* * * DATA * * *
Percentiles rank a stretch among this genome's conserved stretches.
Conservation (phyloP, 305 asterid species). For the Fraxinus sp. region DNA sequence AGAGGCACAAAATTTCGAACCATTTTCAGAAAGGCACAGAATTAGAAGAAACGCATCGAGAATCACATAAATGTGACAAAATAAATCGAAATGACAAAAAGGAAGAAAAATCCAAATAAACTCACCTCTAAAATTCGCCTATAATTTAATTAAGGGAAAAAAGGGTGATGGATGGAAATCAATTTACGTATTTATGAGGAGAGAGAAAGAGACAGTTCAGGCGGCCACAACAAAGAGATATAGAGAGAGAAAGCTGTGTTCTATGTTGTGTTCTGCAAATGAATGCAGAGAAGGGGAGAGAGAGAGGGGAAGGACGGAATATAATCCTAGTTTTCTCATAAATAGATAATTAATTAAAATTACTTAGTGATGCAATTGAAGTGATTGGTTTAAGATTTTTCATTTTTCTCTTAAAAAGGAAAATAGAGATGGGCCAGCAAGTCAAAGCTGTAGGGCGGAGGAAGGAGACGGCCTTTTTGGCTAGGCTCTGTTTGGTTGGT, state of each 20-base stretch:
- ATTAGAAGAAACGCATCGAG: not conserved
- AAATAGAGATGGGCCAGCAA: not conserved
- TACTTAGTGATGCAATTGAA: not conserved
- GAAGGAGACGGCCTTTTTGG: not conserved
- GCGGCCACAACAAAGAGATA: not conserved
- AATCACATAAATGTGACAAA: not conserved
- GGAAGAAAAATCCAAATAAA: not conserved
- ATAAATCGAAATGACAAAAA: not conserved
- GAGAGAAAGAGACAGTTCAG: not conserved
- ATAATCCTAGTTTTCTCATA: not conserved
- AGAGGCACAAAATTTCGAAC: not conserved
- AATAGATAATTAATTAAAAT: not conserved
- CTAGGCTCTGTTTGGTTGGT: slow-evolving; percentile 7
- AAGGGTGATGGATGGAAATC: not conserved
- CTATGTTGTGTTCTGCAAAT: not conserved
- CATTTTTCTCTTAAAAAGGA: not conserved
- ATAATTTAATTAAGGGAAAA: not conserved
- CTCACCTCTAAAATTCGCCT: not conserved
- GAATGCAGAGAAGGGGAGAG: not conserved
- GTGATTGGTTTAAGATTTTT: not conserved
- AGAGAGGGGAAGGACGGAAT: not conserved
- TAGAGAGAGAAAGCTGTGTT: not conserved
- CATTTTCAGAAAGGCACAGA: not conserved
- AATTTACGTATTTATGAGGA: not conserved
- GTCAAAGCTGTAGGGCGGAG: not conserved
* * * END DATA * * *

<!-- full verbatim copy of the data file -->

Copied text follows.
Percentiles rank a stretch among this genome's conserved stretches.
Conservation (phyloP, 305 asterid species). For the Fraxinus sp. region DNA sequence AGAGGCACAAAATTTCGAACCATTTTCAGAAAGGCACAGAATTAGAAGAAACGCATCGAGAATCACATAAATGTGACAAAATAAATCGAAATGACAAAAAGGAAGAAAAATCCAAATAAACTCACCTCTAAAATTCGCCTATAATTTAATTAAGGGAAAAAAGGGTGATGGATGGAAATCAATTTACGTATTTATGAGGAGAGAGAAAGAGACAGTTCAGGCGGCCACAACAAAGAGATATAGAGAGAGAAAGCTGTGTTCTATGTTGTGTTCTGCAAATGAATGCAGAGAAGGGGAGAGAGAGAGGGGAAGGACGGAATATAATCCTAGTTTTCTCATAAATAGATAATTAATTAAAATTACTTAGTGATGCAATTGAAGTGATTGGTTTAAGATTTTTCATTTTTCTCTTAAAAAGGAAAATAGAGATGGGCCAGCAAGTCAAAGCTGTAGGGCGGAGGAAGGAGACGGCCTTTTTGGCTAGGCTCTGTTTGGTTGGT, state of each 20-base stretch:
- ATTAGAAGAAACGCATCGAG: not conserved
- AAATAGAGATGGGCCAGCAA: not conserved
- TACTTAGTGATGCAATTGAA: not conserved
- GAAGGAGACGGCCTTTTTGG: not conserved
- GCGGCCACAACAAAGAGATA: not conserved
- AATCACATAAATGTGACAAA: not conserved
- GGAAGAAAAATCCAAATAAA: not conserved
- ATAAATCGAAATGACAAAAA: not conserved
- GAGAGAAAGAGACAGTTCAG: not conserved
- ATAATCCTAGTTTTCTCATA: not conserved
- AGAGGCACAAAATTTCGAAC: not conserved
- AATAGATAATTAATTAAAAT: not conserved
- CTAGGCTCTGTTTGGTTGGT: slow-evolving; percentile 7
- AAGGGTGATGGATGGAAATC: not conserved
- CTATGTTGTGTTCTGCAAAT: not conserved
- CATTTTTCTCTTAAAAAGGA: not conserved
- ATAATTTAATTAAGGGAAAA: not conserved
- CTCACCTCTAAAATTCGCCT: not conserved
- GAATGCAGAGAAGGGGAGAG: not conserved
- GTGATTGGTTTAAGATTTTT: not conserved
- AGAGAGGGGAAGGACGGAAT: not conserved
- TAGAGAGAGAAAGCTGTGTT: not conserved
- CATTTTCAGAAAGGCACAGA: not conserved
- AATTTACGTATTTATGAGGA: not conserved
- GTCAAAGCTGTAGGGCGGAG: not conserved